Telemetry Monitoring Technicians
Telemetry monitoring technicians are allied health professionals who monitor heart rhythms using electrocardiographic (ECG) equipment. Cardiovascular technologists and technicians, including telemetry monitoring technicians, need physical strength and stamina for this job because they may be standing for much of their work. Those who work in hospitals and related care facilities may need to physically move patients who are unable to move themselves to be positioned properly for monitoring. Telemetry monitoring technicians can work daytime, evening, night, and weekend shifts.
|Education Required||Postsecondary education and training|
|Certification||Available through Cardiovascular Credentialing International; not required by federal law, but may be preferred by some employers|
|Key Skills||Attention to detail, good interpersonal skills, physical strength and stamina, able to operate ECG machines and other medical equipment|
|Salary (2015)||$54,880 (median annual salary for all cardiovascular technologists and technicians, which include telemetry monitoring technicians)|
Sources: U.S. Bureau of Labor Statistics
Step 1: Earn a High School Diploma
What steps do I need to take to be a telemetry monitoring technician?
Step one is to earn a high school diploma. Colleges generally require that candidates earn a high school diploma or General Educational Development (GED) certificate prior to enrollment. Aspiring telemetry monitoring technicians may benefit from taking advanced high school science, math, and computer courses.
Step 2: Complete a Training Program
Step two is to complete a telemetry monitoring training program. Many 2-year colleges offer certificate programs in telemetry monitoring. These programs range from two months to one year in length and are designed to prepare students for entry-level positions. Hospitals and other healthcare settings may offer on-the-job telemetry monitoring training to employees interested in advancing their careers. Classroom and hands-on clinical training include basic electrocardiography techniques, lead interpretation, and advanced cardiac monitoring.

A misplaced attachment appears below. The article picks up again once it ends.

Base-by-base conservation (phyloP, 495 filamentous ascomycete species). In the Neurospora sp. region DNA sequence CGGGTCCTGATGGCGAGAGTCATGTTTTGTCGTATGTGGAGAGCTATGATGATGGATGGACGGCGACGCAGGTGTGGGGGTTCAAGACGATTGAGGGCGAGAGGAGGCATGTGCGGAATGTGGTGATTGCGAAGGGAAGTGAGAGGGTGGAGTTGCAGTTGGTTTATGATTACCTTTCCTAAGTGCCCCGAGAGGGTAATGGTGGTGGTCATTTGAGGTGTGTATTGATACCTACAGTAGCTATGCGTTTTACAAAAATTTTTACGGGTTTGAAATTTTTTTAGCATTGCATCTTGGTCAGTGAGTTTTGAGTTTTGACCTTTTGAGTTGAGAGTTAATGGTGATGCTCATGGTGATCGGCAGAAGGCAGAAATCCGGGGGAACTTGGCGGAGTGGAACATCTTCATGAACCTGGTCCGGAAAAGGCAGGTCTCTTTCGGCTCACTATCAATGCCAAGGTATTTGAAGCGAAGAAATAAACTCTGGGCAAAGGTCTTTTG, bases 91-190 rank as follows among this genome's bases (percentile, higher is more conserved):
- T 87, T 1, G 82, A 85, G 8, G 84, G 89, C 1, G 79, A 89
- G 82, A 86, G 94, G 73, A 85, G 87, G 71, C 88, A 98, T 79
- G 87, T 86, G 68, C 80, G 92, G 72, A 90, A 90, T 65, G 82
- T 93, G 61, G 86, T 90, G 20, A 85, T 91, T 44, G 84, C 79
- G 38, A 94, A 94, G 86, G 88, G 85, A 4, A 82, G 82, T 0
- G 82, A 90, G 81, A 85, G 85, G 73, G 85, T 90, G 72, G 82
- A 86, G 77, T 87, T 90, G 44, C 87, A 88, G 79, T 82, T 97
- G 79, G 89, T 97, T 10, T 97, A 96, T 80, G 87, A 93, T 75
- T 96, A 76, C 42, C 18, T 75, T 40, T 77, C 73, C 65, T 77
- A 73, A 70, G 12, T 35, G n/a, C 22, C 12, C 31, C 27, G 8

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Step 3: Become Certified
Step three is to become certified. While certification may not be a state or federal requirement, employers may give hiring preference to certified candidates with six months or more of work experience. Certification is available for telemetry monitoring technicians through Cardiovascular Credentialing International (CCI). CCI requires candidates to be currently enrolled in, or have graduated from, allied health or cardiovascular training programs. Candidates who are currently working in cardiovascular technology positions may submit employment verification letters in lieu of educational transcripts. The basic Certified Cardiographic Technician (CCT) certification must be renewed every three years and requires completion of continuing education units, compliance with the CCI Code of Ethics, and payment of dues.
Step 4: Advanced Training and Certification
Step four is to pursue advanced training and certification. Apart from the CCT credential, CCI offers four other certifications for specific cardiovascular specialties. These include invasive cardiac catheterization, electrophysiology, cardiac sonography, and vascular ultrasound certification. Telemetry monitoring technicians may be certified in multiple specialties based on their ongoing training and work experience.
Telemetry monitoring technicians are allied health professionals who monitor heart rhythms using ECG equipment. They have postsecondary education and training. They must be strong, pay close attention to details, and be able to operate relevant medical equipment. And they earn a median annual salary of $54,880.